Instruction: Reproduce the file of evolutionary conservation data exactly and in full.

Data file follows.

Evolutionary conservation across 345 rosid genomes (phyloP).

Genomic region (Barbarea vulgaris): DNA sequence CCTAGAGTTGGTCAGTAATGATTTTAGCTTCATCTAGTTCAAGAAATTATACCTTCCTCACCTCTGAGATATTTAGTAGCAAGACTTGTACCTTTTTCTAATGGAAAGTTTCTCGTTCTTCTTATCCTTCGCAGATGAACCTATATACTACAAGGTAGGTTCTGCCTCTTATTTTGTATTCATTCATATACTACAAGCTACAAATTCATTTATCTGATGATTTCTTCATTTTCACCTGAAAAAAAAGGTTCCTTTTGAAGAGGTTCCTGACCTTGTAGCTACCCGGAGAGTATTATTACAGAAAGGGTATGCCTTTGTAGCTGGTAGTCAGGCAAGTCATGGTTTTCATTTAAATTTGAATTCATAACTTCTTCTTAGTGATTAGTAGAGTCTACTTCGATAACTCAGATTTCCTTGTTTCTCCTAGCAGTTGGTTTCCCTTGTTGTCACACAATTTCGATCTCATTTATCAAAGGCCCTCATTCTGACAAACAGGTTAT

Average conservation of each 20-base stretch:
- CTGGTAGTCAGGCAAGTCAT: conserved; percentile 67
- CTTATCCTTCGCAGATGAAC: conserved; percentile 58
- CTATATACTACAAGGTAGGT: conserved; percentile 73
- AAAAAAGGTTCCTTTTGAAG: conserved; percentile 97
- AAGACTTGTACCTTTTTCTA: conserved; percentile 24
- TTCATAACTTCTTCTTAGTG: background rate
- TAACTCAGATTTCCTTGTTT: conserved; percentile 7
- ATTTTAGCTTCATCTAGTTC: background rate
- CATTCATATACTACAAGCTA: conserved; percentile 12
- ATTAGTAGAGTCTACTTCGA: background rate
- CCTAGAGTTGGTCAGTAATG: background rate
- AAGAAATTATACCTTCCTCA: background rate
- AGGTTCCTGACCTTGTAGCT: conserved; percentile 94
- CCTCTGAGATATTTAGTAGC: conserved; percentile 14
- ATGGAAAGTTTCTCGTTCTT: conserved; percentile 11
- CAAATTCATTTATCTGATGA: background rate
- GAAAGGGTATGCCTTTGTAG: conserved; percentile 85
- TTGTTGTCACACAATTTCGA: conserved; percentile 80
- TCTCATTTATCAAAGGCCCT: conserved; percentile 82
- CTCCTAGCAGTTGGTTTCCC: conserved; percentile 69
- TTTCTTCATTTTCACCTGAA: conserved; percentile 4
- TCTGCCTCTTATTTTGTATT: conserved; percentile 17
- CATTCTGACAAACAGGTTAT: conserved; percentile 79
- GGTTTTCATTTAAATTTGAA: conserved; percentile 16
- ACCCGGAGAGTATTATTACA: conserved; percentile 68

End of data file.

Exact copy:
Evolutionary conservation across 345 rosid genomes (phyloP).

Genomic region (Barbarea vulgaris): DNA sequence CCTAGAGTTGGTCAGTAATGATTTTAGCTTCATCTAGTTCAAGAAATTATACCTTCCTCACCTCTGAGATATTTAGTAGCAAGACTTGTACCTTTTTCTAATGGAAAGTTTCTCGTTCTTCTTATCCTTCGCAGATGAACCTATATACTACAAGGTAGGTTCTGCCTCTTATTTTGTATTCATTCATATACTACAAGCTACAAATTCATTTATCTGATGATTTCTTCATTTTCACCTGAAAAAAAAGGTTCCTTTTGAAGAGGTTCCTGACCTTGTAGCTACCCGGAGAGTATTATTACAGAAAGGGTATGCCTTTGTAGCTGGTAGTCAGGCAAGTCATGGTTTTCATTTAAATTTGAATTCATAACTTCTTCTTAGTGATTAGTAGAGTCTACTTCGATAACTCAGATTTCCTTGTTTCTCCTAGCAGTTGGTTTCCCTTGTTGTCACACAATTTCGATCTCATTTATCAAAGGCCCTCATTCTGACAAACAGGTTAT

Average conservation of each 20-base stretch:
- CTGGTAGTCAGGCAAGTCAT: conserved; percentile 67
- CTTATCCTTCGCAGATGAAC: conserved; percentile 58
- CTATATACTACAAGGTAGGT: conserved; percentile 73
- AAAAAAGGTTCCTTTTGAAG: conserved; percentile 97
- AAGACTTGTACCTTTTTCTA: conserved; percentile 24
- TTCATAACTTCTTCTTAGTG: background rate
- TAACTCAGATTTCCTTGTTT: conserved; percentile 7
- ATTTTAGCTTCATCTAGTTC: background rate
- CATTCATATACTACAAGCTA: conserved; percentile 12
- ATTAGTAGAGTCTACTTCGA: background rate
- CCTAGAGTTGGTCAGTAATG: background rate
- AAGAAATTATACCTTCCTCA: background rate
- AGGTTCCTGACCTTGTAGCT: conserved; percentile 94
- CCTCTGAGATATTTAGTAGC: conserved; percentile 14
- ATGGAAAGTTTCTCGTTCTT: conserved; percentile 11
- CAAATTCATTTATCTGATGA: background rate
- GAAAGGGTATGCCTTTGTAG: conserved; percentile 85
- TTGTTGTCACACAATTTCGA: conserved; percentile 80
- TCTCATTTATCAAAGGCCCT: conserved; percentile 82
- CTCCTAGCAGTTGGTTTCCC: conserved; percentile 69
- TTTCTTCATTTTCACCTGAA: conserved; percentile 4
- TCTGCCTCTTATTTTGTATT: conserved; percentile 17
- CATTCTGACAAACAGGTTAT: conserved; percentile 79
- GGTTTTCATTTAAATTTGAA: conserved; percentile 16
- ACCCGGAGAGTATTATTACA: conserved; percentile 68